Mainland lowering its mask of friendship
Optimists in Hong Kong who believe in China's promise of 'one country, two systems' hinge their faith on Beijing's desire to use Hong Kong as a showcase to Taiwan to lure the 21 million Taiwanese to peaceful reunification.
But those illusions must have been badly shattered by the military aggression China has levelled at Taiwan in the run-up to the island's maiden presidential election on Saturday.
Before Hong Kong even has a chance to demonstrate how promising the 'one country, two systems' formula is, we are instead learning our own lesson from the horrific experience of the Taiwanese struggling to survive daily military threats.
The message could not be clearer.
Behind that friendly mask is the face of a ferocious aggressor who couldn't care less about the well-being of millions of his compatriots.
Beijing obviously believes that it has a good cause to start this 'war of liberation'.
But the many Chinese living in Hong Kong and Taiwan certainly disagree with the need for the latest wave of military exercises.
Instead of promoting the cause of peaceful reunification, the 'liberation' plan only serves to alienate the Beijing leadership from the rest of the Chinese race.
For Hong Kong people, the rhetoric from Beijing, not ruling out the use of force to take over Hong Kong if the British misbehave - heard so often before and after the signing of the Sino-British Joint Declaration in 1984 - seems not so much an empty threat.
To Hong Kong and Taiwan people, here is a government which has no regard for people's choice, for freedom of speech and for peaceful order in the region.
Over the past two weeks, these people have heard how journalists were casually arrested for allegedly trying to gather military information of a secretive nature.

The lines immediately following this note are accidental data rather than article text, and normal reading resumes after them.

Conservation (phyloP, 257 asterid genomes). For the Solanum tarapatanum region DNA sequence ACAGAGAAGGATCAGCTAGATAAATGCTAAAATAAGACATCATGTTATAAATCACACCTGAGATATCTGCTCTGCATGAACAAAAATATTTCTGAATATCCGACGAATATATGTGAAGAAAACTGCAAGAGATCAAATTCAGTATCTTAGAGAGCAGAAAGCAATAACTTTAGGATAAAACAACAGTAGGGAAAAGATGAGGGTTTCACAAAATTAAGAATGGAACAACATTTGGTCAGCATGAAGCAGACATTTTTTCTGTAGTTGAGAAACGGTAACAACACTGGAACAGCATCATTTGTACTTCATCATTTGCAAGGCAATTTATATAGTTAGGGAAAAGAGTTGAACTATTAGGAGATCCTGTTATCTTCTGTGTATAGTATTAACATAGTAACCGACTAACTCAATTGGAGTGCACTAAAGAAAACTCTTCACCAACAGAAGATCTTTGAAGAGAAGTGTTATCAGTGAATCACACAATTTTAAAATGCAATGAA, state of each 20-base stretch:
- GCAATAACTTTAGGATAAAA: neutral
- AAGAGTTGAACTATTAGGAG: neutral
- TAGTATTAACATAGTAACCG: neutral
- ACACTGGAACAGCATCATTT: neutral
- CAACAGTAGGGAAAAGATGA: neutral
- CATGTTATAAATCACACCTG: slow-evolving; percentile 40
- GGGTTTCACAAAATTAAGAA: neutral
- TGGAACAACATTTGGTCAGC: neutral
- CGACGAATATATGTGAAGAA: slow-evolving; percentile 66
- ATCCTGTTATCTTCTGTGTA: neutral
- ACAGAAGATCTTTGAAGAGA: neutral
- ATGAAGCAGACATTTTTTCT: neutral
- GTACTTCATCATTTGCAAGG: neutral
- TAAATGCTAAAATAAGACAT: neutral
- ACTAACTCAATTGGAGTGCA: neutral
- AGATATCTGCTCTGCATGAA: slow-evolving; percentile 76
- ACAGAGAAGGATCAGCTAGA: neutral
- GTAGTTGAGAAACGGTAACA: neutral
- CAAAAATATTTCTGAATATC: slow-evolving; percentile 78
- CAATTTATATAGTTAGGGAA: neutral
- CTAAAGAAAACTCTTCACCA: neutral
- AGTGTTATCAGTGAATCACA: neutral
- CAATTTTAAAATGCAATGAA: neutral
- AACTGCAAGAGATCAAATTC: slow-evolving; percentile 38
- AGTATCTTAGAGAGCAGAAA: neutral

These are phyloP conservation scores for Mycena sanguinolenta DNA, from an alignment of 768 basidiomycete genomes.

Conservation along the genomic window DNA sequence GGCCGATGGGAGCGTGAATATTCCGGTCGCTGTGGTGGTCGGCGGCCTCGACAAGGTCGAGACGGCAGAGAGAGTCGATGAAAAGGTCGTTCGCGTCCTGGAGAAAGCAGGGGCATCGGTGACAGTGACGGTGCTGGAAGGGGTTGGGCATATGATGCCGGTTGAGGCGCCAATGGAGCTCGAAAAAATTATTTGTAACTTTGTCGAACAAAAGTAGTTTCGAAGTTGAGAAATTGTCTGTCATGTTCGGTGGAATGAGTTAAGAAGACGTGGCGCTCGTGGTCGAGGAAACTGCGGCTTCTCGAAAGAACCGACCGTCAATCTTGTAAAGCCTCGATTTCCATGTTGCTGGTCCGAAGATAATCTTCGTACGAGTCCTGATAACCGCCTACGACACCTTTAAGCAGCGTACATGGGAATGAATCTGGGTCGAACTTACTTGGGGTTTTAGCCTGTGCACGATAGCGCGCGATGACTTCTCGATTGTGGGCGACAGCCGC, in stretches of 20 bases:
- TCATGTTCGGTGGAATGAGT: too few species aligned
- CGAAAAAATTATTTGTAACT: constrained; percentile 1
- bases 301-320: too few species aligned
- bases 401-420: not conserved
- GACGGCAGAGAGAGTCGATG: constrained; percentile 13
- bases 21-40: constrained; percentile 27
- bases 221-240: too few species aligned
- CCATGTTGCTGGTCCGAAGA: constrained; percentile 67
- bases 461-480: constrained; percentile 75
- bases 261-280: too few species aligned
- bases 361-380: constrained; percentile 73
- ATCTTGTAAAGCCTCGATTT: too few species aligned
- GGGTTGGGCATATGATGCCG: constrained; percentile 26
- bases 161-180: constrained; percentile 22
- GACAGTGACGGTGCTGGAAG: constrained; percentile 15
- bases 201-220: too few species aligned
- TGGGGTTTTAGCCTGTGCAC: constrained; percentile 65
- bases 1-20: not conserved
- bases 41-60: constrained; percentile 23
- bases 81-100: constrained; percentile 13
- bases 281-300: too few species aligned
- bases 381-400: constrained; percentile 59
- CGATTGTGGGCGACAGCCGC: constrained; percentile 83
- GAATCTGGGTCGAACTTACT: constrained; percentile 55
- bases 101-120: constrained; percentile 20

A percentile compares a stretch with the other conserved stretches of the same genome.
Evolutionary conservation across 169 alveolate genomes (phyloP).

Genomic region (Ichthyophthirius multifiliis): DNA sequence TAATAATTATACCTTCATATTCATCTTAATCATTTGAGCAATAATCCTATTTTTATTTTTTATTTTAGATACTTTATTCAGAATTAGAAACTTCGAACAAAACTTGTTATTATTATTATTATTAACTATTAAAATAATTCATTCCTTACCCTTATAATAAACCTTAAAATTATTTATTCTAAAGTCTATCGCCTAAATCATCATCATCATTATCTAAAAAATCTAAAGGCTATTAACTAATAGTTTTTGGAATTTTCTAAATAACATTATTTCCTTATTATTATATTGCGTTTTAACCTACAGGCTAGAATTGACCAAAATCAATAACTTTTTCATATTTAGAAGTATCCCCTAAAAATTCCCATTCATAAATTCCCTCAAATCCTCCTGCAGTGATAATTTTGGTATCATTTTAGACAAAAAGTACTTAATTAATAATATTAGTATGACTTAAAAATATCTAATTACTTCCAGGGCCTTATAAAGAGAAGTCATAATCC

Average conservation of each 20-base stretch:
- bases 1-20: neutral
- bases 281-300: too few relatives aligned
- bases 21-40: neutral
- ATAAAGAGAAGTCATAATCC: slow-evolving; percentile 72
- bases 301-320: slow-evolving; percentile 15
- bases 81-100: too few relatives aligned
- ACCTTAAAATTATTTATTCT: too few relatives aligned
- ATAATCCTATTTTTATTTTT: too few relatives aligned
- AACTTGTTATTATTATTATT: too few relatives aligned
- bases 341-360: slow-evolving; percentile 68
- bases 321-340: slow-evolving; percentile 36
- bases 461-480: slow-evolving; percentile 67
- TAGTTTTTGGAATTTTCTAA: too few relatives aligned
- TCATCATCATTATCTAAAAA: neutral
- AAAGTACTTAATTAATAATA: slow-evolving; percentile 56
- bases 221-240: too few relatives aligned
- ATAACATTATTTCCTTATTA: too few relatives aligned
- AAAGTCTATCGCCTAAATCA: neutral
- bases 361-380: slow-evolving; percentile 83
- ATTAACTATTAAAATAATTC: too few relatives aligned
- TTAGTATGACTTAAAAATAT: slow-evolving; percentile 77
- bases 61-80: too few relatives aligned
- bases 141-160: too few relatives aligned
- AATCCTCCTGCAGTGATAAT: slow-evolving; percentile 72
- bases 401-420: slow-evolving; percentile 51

They saw how military manoeuvres and psychological warfare have been stepped up to intimidate the Taiwan public so that they will cast the 'right' vote in the coming election.
They heard how generals of the People's Liberation Army (PLA) condemned Taiwan President Lee Teng-hui for leading their Taiwan compatriots to destruction and vowed that the Chinese military would smash their enemies into pieces.
They also read how junior Chinese officials threatened American officials, saying they would rain nuclear bombs on Los Angeles if the United States dared defend Taiwan.
These kinds of threats and intimidation are the last thing the people of Hong Kong and Taiwan should expect from a civilised administration.
How can such action bolster confidence and faith in the communities here and across the Taiwan Strait? Beijing may justify its actions by claiming it is a victim of Taiwan's expanding separatist movement and the latest military manoeuvres are no more than a legitimate response to Mr Lee's ambition to turn Taiwan into an independent state.
But the people of Hong Kong and Taiwan certainly believe there are better ways to relay Beijing's message than by using military threats and force.
What China is doing is driving the Taiwanese much closer to Lee Teng-hui and provoking more of those who didn't believe in the independence of Taiwan as a credible cause for the island's future to think about the attractions of such a movement.
Undoubtedly, independence is still a very remote possibility and few people believe it will happen. But if China's action helps this movement gather momentum, it only makes the goal of peaceful reunification harder to achieve.